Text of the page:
You shouldn’t be surprised that the program doesn’t perform as expected, but how it fails is interesting:

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    Enter a double value: a
    Enter one of the following: +, -, *, or /: Enter a double value:

    and the problem suddenly ends.
    This looks pretty similar to the extraneous input case, but it’s a little different. Let’s take a closer look.

    When the user enters ‘a’, that character is placed in the buffer. Then operator>> tries to extract ‘a’ to variable x, which is of type double. Since ‘a’ can’t be converted to a double, operator>> can’t do the extraction. Two things happen at this point: ‘a’ is left in the buffer, and std::cin goes into “failure mode”.

    Once in ‘failure mode’, future requests for input extraction will silently fail. Thus in our calculator program, the output prompts still print, but any requests for further extraction are ignored. The program simply runs to the end and then terminates (without printing a result, because we never read in a valid mathematical operation).

    Fortunately, we can detect whether an extraction has failed and fix it:

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    if (std::cin.fail()) {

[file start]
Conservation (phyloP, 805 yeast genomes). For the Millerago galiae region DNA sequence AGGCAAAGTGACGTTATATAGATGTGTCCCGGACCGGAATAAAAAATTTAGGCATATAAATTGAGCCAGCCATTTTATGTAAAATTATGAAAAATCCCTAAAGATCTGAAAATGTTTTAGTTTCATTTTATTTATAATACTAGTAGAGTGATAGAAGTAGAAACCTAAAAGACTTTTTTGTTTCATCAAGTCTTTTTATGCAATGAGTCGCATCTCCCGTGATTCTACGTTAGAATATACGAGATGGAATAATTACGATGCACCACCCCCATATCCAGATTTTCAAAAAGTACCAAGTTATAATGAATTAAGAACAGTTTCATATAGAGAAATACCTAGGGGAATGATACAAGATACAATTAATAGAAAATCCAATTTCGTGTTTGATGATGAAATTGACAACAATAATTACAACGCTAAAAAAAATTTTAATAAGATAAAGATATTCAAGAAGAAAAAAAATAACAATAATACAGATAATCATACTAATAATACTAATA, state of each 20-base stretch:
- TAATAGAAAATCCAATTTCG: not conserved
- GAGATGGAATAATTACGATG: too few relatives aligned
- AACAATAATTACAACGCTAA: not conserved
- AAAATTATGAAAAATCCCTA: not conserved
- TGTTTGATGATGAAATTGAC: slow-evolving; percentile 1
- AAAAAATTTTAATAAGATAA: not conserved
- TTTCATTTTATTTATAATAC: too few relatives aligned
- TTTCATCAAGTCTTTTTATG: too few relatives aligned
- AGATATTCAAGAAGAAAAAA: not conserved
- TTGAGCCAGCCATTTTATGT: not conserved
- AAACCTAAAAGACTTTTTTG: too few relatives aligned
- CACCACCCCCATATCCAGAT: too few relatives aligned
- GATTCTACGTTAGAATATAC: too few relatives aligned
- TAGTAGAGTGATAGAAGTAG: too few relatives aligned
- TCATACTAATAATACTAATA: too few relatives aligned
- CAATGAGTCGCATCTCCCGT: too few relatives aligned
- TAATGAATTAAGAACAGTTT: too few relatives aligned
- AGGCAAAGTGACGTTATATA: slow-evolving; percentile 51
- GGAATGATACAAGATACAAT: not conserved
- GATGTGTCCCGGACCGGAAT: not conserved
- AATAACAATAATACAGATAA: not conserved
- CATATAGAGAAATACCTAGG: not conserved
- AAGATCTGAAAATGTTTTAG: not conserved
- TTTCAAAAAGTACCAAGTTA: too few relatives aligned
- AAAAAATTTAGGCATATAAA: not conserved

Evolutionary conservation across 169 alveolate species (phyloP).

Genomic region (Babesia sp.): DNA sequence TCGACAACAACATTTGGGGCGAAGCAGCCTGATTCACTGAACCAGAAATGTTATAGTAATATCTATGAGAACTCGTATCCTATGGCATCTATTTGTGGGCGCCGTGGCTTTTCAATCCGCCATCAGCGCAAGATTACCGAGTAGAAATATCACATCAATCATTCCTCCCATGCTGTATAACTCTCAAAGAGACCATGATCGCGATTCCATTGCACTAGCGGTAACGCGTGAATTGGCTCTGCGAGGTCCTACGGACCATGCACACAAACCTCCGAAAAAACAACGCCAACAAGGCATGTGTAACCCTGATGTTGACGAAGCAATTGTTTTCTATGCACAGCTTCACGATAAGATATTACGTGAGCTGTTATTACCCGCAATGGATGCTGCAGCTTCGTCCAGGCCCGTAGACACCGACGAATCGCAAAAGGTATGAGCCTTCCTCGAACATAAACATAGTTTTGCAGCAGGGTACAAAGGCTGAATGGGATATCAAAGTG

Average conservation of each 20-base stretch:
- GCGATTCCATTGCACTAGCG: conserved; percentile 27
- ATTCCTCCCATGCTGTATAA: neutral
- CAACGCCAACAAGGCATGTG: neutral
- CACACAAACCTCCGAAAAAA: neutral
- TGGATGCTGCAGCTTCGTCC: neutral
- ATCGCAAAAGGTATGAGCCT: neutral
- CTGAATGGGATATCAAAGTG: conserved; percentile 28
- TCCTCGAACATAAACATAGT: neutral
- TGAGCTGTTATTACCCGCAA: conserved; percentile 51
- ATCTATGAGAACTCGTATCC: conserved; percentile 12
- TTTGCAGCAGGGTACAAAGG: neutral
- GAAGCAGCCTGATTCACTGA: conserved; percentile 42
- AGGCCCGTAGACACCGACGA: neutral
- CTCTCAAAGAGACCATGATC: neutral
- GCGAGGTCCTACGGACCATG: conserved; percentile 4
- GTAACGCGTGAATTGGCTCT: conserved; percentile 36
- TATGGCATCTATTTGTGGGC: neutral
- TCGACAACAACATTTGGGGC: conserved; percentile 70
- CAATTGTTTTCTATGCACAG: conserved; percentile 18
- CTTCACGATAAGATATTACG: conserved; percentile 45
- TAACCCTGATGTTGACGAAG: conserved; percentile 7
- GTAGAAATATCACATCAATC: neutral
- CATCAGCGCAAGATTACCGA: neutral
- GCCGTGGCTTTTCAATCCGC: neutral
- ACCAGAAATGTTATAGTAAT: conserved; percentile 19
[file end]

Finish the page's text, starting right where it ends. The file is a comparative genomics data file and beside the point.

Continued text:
// yep, so let's handle the failure
    std::cin.clear(); // put us back in 'normal' operation mode
    std::cin.ignore(32767, '\n'); // and remove the bad input
    }

    Combine A, B, and C:

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    double getDouble() {
    while (true) {
    std::cout << "Enter a double value: ";
    double x;
    std::cin >> x;

    if (std::cin.fail()) {
    std::cin.clear();
    std::cin.ignore(32767, '\n');
    } else {
    std::cin.ignore(32767, '\n');
    return x;
    }
    }
    }

    Note: Prior to C++11, a failed extraction would not modify the variable being extracted to. This means that if a variable was uninitialized, it would stay uninitialized in the failed extraction case. However, as of C++11, a failed extraction due to invalid input will cause the variable to be zero-initialized. Zero initialization means the variable is set to 0, 0.0, “”, or whatever value 0 converts to for that type.

  • Error D: Input extraction succeeds but the user overflows a numeric value.

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    int main() {
    std::int16_t x { 0 }; // x is 16 bits, holds from -32768 to 32767
    std::cout << "Enter a number between -32768 and 32767: ";
    std::cin >> x;

    std::int16_t y { 0 }; // y is 16 bits, holds from -32768 to 32767